Hygge is the pursuit of everyday happiness.
I am obsessed with this book. Everything I love in life that makes me feel safe and homey and bubbly-happy is defined in The Little Book of Hygge. The concept of hygge is hard to state in one sentence, but Wiking describes this overarching term as giving us the language, objective, and methods for achieving and maintaining everyday happiness. It is making the most of every day in the most simple and humble ways. It is being present in the current moment and having control over our situation. Hygge uses all five senses to create this sense of being, with an additional “6th sense” of feeling safe and secure in the presence of light “danger” (e.g. cozying up inside with a warm cup of coffee and a crackling fire while a thunderstorm rages outside).
It’s all about savoring the moment and enjoying simple pleasures.
This book approaches the explanation of hygge with science, stats, and the underlying philosophy and definitions, but continues on into practical advice (and additional supporting background information) for the application and achievement of hygge in the reader’s life. Wiking includes such things as the importance of lighting (most specifically candles) and its historical importance in Denmark; cooking recipes that inspire hygge, clothing and furniture design choices, and so much more.
Perhaps most useful, Wiking provides guidance and tools to achieve a state of hygge (including the items you should include in an Emergency Hygge Kit!). Although many people will have experienced hygge before and will likely identify with his explanation of the term, they will most often have found this feeling only at random. His analysis of hygge offers a means of intentionally invoking this sense. I can also now justify my strong desire for year-round christmas tree lighting with this term’s strong emphasis on lighting usage.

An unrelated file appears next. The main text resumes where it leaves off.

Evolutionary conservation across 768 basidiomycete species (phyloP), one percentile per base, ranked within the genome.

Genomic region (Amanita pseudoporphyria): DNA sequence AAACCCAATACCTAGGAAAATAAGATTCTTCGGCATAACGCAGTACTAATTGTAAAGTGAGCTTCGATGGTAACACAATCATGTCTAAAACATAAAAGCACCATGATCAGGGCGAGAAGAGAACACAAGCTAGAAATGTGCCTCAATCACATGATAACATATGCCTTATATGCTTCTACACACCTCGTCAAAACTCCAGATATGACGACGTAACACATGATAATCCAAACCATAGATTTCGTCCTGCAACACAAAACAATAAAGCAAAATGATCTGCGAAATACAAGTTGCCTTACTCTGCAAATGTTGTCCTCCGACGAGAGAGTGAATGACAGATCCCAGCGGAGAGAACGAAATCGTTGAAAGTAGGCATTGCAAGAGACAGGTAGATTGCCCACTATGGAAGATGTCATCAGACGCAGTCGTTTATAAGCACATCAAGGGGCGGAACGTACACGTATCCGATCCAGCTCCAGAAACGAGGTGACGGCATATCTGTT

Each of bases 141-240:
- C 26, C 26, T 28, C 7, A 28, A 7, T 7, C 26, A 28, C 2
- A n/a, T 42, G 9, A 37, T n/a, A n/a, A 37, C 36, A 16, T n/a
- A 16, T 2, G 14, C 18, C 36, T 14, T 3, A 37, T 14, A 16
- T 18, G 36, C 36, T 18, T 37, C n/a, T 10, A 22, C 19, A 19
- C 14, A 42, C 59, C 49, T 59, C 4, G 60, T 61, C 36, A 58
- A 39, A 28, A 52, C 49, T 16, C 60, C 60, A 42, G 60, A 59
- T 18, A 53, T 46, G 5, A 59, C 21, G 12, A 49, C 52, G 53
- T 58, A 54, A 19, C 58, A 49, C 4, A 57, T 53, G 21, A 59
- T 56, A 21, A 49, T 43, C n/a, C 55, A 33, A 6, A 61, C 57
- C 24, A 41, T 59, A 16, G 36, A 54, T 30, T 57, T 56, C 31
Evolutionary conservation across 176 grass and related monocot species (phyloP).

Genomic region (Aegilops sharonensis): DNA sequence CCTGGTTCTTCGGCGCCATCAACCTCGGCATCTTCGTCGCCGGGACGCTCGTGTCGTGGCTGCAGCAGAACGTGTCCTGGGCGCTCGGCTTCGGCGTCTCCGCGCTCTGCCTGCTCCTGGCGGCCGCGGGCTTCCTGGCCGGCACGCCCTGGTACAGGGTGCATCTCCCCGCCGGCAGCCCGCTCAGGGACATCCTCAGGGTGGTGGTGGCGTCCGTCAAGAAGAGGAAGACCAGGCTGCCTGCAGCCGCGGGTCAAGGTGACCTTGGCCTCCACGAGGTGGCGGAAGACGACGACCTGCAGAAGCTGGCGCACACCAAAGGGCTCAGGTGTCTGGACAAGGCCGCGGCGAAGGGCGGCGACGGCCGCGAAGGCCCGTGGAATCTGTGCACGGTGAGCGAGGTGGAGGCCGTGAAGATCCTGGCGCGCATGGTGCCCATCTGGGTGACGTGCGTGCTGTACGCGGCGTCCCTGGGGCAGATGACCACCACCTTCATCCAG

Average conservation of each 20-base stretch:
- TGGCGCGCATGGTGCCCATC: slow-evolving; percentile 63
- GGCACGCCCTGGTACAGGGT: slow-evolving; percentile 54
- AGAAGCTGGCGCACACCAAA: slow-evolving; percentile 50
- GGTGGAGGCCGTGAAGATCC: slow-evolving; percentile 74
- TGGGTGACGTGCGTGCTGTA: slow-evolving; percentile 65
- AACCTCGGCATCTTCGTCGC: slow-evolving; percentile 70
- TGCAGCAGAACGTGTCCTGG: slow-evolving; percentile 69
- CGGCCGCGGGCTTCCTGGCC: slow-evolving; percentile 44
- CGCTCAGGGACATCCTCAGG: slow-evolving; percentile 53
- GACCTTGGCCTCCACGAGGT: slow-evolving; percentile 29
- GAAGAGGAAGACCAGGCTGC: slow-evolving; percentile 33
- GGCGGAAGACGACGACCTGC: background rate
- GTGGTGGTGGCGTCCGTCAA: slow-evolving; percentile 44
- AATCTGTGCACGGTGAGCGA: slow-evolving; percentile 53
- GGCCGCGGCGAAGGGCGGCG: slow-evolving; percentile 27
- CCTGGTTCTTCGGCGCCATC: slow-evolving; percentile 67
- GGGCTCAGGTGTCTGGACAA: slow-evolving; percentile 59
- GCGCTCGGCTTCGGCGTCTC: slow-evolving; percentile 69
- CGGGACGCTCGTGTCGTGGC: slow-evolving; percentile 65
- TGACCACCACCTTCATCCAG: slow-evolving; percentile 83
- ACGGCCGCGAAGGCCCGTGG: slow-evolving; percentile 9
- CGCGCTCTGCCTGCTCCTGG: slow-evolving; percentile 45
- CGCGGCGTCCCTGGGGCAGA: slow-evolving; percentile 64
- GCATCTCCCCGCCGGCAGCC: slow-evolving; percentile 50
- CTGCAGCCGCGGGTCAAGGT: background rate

I listened to this as an audiobook, which I very much suggest as his enthusiasm for the topic is catchy and inspiring. It was also great to hear someone actually say the word “hygge”, although I still cannot pronounce it for the life of me. Bear in mind though that the hygge-inspired recipe chapter in audiobook format is not the easiest to understand; it’s very strange to hear someone read you a recipe step-by-step. (But I loved this book so much and I wanted to try the recipes, so I actually bought the physical book as well.)
This book mixes humor and the quirkiness of Denmark with sound advice on achieving everyday happiness. Wiking often deadpans any humor, so if you’re not paying full attention, you’ll miss the small jokes and funny bits. One of my favorites was his commentary on Denmark’s style:
In Denmark, everyone wears black…in the summertime you’re allowed to go for a wider range of colors. Even something flamboyant, like gray.
Hygge is a life philosophy for achieving happiness that I feel many, many people would benefit from learning. It’s nearly impossible to summarize this book so I will instead say that if you ever wanted an explanation of why you feel particularly content and happy at seemingly random times and guidance on how to intentionally achieve this state, read The Little Book of Hygge. I can already tell this will be one of my frequent rereads.